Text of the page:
STARSTRUCK: Giles with Steven Berkoff

IT was the Marbella International Film Festival last month and. shy retiring soul that I am, I found myself once again acting as Master of Ceremonies at the Gala Awards Dinner on the final night.

The running joke amongst my friends at the moment is that I’m so addicted to the limelight that when I open the fridge door and the light comes on, I do a five-minute intro…

As well as announcing awards at the gala, I also had the opportunity to interview the actor, writer and director Steven Berkoff.

To say that I am a massive Berkoff fan is somewhat of an understatement. As Uncle Monty would say, ‘as a callow youth I too crept the boards’ and during my year in London trying to get into drama school – 12 months that mainly saw me in full ‘Withnail’ mode, shivering in a bedsit on the Fortis Green Road – I performed a three-minute modern audition speech from Berkoff’s play, West.

Needless to say, theatre’s loss was (questionably) journalism’s gain as, after a year’s worth of rejections – including one from the director at the Drama Studio in Chalk Farm telling me that I should consider a career in sales – I gave up on being the Burton of my generation, although I occasionally dabbled in amateur dramatics, appearing at the Seven Dials Club in Covent Garden.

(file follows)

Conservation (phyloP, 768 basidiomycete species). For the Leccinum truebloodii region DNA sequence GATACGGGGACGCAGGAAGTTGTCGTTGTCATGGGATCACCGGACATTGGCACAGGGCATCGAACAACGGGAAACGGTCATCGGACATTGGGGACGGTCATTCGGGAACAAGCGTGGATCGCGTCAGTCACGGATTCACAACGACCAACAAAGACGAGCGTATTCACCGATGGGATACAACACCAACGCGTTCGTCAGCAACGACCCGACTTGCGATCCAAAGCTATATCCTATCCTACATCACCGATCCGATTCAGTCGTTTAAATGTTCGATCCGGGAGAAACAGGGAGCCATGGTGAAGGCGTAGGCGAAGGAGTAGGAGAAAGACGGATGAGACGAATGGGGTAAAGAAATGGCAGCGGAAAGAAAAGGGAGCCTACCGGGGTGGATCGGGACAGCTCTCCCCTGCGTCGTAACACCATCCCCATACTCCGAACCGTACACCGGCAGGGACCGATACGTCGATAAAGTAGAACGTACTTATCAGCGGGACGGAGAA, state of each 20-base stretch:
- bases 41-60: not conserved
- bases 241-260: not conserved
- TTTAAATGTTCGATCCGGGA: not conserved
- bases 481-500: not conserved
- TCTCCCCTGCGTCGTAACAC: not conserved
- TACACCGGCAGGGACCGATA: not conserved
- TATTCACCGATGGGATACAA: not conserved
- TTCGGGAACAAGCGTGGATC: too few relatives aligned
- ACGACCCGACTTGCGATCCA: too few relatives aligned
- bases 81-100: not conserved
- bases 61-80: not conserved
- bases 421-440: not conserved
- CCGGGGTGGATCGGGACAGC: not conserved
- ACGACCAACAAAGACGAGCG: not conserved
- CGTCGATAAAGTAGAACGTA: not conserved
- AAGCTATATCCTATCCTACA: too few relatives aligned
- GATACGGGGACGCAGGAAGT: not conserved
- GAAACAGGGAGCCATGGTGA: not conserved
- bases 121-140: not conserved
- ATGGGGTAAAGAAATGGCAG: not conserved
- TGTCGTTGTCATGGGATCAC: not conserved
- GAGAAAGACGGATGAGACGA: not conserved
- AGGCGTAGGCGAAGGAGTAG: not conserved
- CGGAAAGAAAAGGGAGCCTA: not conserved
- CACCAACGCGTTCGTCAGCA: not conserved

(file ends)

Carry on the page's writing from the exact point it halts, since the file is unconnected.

Later I landed a bit of work as an extra on Eastenders when they filmed in Marbella-More bizarrely, I appeared as a genie in a Romanian chocolate bar TV advert where I was sprayed dark brown, wore a pair of oversized Spock ears and had a massive ponytail stapled to my head. Thankfully it isn’t on YouTube…

It can always be a little disconcerting to meet your heroes, however. Some, like Rik Mayall, are brilliant. Others, like the 80s singer I was a big fan of, can be a total let down.

Even worse, you can end up coming out with the most inane comments such as, ‘I really like your music’, when meeting Jamiroquai’s Jay Kay; or worse, my female journo friend who went to pieces when interviewing Ewan McGregor and was horrified when she played the interview back to hear her schoolgirl giggles.

So I was more than a little apprehensive at interviewing Berkoff. He is not known to suffer fools and famously dismissed some of his Hollywood roles in films like Rambo and Beverly Hills Cop as being the means to raise money for his more serious projects.

But I need not have worried. Berkoff was frank, fascinating and had opinions on everything from Edgar Allen Poe to processed food to package holidaymakers. He posed for a photo with me and then I dug out my battered copy of his plays, including my audition speech from West. The great man signed it for me and then flicked through to his one-man play, Harry’s Christmas.

“Goodness”, he commented, “How did I remember all those lines?”.

With his one-man play about the fall of Harvey Weinstein scheduled for next year, something tells me that the brilliant Berkoff – who won Best Actor at the Festival – will be more than able to remember them.

 

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